If You’re Not Available to Talk, Then Don’t Answer Your Phone!


If You’re Not Available to Talk, Then Don’t Answer Your Phone!

What’s your immediate reaction when your phone rings?

  • Answer regardless of who’s calling.
  • Answer because you’ve seen who’s calling.
  • Ignore and let it go to message bank.

It’s my belief the majority of people will be in the first camp. Why? Because we have moved into an environment where we believe we must be available 24/7 in business and life; and it’s killing us.

With technology changes enabling us to be more connected than ever, instead of pushing back and seeing if this is actually a good thing or the right thing for us at all times, at this moment etc.; we have just embraced the notion and accepted this is how things are now. To which I say, an emphatic “No!”

Remember what happened in the old days when we were out of the office or doing work when we couldn’t be disturbed, or at the movies with our family and friends? No one interrupted us. Instead, they left a message on our answering machine at home or the office or on our phone’s message bank, and we called them back as soon as we could. Did the world end? No.

Did people complain about how long it took you to call them back? Generally, no, because it was usually less than 24 hours which was deemed reasonable. So, why is this not reasonable now? Why is it people answer their phones whilst in a meeting with a client, when I call and say, “Sorry I can’t talk now, I’m in a meeting.” To which I yell in my head, “Then why have you answered the phone?” I, like most people, are actually okay with the fact you’re not available at the time I ring because I understand you’re running a business or working at your job or living your life; instead of sitting at home, staring at the phone, not doing anything else because you’re waiting for my call.

So, if you’re one of those people who can’t turn their phone on to silent (even for 5 minutes) and/or answers the phone before it goes to message bank, regardless of where you are or what you’re doing, here’s my three, not so friendly, reminders about what this behaviour tells me:

1. You believe you have to be ‘on’ 24/7 – in business/work and your life.

Warning: Mental, physical and emotional burnout will get you in the end.

2. You are more concerned and focused on what’s happening out there (scared of missing out), then being present with the person you’re with right now.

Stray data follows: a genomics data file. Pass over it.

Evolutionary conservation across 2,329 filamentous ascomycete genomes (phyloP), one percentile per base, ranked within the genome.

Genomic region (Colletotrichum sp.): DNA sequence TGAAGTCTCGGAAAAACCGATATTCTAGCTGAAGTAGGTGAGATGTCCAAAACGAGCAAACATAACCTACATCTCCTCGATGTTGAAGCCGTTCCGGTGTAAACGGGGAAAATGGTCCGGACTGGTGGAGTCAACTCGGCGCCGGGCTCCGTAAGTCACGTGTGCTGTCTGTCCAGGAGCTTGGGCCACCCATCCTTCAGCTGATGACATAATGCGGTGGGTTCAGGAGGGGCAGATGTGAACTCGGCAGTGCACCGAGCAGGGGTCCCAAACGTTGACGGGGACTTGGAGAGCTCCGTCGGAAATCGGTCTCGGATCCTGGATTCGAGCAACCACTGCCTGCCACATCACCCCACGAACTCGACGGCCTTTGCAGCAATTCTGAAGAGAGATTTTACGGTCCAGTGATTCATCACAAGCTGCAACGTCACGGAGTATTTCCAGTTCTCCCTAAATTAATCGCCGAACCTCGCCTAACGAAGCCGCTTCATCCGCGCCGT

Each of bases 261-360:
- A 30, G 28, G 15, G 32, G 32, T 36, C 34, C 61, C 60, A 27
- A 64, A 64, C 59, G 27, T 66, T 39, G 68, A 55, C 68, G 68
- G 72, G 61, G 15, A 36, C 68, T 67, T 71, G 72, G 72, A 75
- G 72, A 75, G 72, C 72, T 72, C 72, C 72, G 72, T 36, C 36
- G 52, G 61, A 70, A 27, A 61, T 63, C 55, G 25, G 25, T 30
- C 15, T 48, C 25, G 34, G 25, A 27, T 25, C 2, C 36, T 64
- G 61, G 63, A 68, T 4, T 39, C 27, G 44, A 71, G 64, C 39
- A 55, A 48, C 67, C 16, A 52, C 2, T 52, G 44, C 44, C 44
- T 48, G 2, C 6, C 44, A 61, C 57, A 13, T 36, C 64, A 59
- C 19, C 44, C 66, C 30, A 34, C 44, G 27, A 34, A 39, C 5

Warning: Remember, this person is you, your client, your family and your friends. They want to feel valued and part of your life, not be dismissed as not important.

3. You feel it’s ok to annoy people by telling them you’re actually not available, something a message bank tells them quite easily.

Warning: People get frustrated easily when their time is wasted.

Although not everyone will agree with me, I believe, doing this is just rude.

Now I realise some of you may be thinking, “I can’t do that because I need the business.” My response to that is if a client has the expectation you will be able for them whenever they click their fingers, then is this really the client you want? I pride myself on my client service, but I physically cannot and will not be available 24/7. If you are, what price are you paying for that unrealistic expectation?

Time and space are amazing things, and their power should never be underestimated. Stepping away from our business, technology and people for short bursts so we can turn off from everything enables our business (and ourselves) to flourish and grow.

Why? Because we gain clarity, options and new ideas when we step back and take a look at things from a different perspective, and the only way we can achieve this is to give ourselves the necessary time, mindset and opportunity. Otherwise, we will remain a ‘firefighter’ instead of an ‘explorer’.

One of my favourite movies is Dead Poets Society and the scene where John Keating, played by Robin Williams climbs up on to the desk and asks the class:

“Why do I stand up here? I stand upon my desk to remind myself that we must constantly look at things in a different way.”

So, I invite you to climb up on your desk and see what it looks and feels like from up there when you answer your phone when you really shouldn’t. I hope that reflection results in a change for the better.

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  • Rosemary

    Great post. I think that one of the reasons people answer the phone and say: “I can’t talk now, is it important?’ is that they respect the person who is calling, and want to show their recognition of prioritising them, even when busy. As you say, a message bank would probably be sufficient, if the message is responded to as soon as possible after the call.

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